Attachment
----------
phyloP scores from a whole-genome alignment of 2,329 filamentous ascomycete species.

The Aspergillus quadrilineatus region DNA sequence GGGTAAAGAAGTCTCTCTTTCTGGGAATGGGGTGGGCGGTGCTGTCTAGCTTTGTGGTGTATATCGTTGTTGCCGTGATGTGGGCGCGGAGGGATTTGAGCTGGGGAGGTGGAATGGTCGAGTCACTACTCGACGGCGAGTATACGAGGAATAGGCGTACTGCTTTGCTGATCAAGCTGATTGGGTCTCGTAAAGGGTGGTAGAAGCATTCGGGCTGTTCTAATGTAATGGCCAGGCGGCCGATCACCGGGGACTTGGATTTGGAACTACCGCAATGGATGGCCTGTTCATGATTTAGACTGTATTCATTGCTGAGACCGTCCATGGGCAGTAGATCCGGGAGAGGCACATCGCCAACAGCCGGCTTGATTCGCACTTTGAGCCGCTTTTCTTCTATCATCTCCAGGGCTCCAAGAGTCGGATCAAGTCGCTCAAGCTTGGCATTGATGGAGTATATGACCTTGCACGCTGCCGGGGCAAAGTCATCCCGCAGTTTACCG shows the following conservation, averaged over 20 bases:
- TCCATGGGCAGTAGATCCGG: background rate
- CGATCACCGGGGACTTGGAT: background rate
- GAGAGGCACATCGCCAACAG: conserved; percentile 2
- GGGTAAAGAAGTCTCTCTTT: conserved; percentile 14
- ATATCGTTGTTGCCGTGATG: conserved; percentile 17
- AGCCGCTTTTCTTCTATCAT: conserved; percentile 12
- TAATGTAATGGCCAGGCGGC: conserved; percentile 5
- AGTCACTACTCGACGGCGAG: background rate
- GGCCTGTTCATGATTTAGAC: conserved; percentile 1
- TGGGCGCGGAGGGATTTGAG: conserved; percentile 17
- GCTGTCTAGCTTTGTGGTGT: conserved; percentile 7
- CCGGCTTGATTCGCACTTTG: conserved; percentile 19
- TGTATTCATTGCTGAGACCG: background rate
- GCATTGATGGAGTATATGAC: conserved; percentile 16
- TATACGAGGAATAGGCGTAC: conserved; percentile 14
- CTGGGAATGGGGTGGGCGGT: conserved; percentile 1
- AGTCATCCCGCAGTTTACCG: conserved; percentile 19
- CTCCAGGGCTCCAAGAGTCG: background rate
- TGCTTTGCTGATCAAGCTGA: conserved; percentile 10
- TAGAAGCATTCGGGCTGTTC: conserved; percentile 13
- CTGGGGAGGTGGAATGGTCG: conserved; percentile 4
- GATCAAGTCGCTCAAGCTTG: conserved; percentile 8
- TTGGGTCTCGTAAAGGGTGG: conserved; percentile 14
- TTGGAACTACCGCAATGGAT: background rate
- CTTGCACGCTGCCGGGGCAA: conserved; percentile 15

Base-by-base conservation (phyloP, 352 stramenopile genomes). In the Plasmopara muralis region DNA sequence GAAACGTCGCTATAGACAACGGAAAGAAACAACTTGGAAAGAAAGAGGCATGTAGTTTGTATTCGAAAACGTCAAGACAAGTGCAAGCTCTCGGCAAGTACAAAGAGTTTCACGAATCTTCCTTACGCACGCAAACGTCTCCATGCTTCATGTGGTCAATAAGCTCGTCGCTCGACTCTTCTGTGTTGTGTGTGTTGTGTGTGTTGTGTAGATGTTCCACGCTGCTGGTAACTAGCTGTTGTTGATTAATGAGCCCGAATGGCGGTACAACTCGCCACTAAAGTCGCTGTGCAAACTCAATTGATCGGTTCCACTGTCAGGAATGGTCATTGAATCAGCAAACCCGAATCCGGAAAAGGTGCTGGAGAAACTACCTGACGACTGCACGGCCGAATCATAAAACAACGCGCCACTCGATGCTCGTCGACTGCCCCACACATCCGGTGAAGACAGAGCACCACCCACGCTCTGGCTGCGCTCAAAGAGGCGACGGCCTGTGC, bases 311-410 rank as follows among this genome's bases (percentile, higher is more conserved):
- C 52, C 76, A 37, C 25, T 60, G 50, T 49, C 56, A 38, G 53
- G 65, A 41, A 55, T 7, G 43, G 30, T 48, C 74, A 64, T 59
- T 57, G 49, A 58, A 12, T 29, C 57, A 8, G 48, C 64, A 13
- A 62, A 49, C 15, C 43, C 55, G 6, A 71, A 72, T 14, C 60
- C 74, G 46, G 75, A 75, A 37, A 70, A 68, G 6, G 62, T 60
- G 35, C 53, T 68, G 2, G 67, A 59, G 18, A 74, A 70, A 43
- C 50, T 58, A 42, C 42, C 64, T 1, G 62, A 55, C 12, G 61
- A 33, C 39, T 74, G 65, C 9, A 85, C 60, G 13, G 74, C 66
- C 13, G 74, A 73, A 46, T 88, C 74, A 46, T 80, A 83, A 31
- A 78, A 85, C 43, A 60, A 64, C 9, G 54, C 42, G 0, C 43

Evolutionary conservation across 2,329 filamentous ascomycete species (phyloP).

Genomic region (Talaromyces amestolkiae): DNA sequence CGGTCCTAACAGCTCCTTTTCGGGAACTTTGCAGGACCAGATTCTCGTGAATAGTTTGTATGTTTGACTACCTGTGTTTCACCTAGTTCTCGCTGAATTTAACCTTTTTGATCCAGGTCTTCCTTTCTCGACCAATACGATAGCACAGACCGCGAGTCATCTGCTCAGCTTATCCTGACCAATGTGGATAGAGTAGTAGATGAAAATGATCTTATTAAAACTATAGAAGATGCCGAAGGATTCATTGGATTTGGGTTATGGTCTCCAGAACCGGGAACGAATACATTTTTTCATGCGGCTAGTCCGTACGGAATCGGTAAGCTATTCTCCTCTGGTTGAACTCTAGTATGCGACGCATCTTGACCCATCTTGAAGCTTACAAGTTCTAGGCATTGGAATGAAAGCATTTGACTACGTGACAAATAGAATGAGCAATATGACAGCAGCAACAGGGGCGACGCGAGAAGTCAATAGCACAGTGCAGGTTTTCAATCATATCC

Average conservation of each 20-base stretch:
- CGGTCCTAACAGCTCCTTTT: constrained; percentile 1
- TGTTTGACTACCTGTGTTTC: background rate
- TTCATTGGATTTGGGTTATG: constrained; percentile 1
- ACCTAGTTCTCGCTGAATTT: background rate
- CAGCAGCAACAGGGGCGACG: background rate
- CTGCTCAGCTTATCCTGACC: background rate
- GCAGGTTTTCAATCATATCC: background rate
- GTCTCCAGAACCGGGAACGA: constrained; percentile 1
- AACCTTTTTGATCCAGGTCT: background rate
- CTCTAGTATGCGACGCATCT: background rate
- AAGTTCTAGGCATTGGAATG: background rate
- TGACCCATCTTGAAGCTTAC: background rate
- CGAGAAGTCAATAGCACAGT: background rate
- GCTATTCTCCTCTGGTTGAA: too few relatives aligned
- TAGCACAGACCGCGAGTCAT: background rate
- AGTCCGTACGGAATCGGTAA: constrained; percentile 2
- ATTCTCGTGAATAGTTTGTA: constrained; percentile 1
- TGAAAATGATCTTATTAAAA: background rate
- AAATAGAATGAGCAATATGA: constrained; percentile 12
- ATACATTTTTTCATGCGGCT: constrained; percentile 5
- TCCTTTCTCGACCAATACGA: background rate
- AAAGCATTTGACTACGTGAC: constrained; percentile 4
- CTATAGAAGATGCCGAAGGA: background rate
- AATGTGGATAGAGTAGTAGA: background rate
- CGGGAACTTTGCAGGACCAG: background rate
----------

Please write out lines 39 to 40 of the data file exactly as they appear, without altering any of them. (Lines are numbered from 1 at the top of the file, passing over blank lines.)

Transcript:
Evolutionary conservation across 2,329 filamentous ascomycete species (phyloP).

Genomic region (Talaromyces amestolkiae): DNA sequence CGGTCCTAACAGCTCCTTTTCGGGAACTTTGCAGGACCAGATTCTCGTGAATAGTTTGTATGTTTGACTACCTGTGTTTCACCTAGTTCTCGCTGAATTTAACCTTTTTGATCCAGGTCTTCCTTTCTCGACCAATACGATAGCACAGACCGCGAGTCATCTGCTCAGCTTATCCTGACCAATGTGGATAGAGTAGTAGATGAAAATGATCTTATTAAAACTATAGAAGATGCCGAAGGATTCATTGGATTTGGGTTATGGTCTCCAGAACCGGGAACGAATACATTTTTTCATGCGGCTAGTCCGTACGGAATCGGTAAGCTATTCTCCTCTGGTTGAACTCTAGTATGCGACGCATCTTGACCCATCTTGAAGCTTACAAGTTCTAGGCATTGGAATGAAAGCATTTGACTACGTGACAAATAGAATGAGCAATATGACAGCAGCAACAGGGGCGACGCGAGAAGTCAATAGCACAGTGCAGGTTTTCAATCATATCC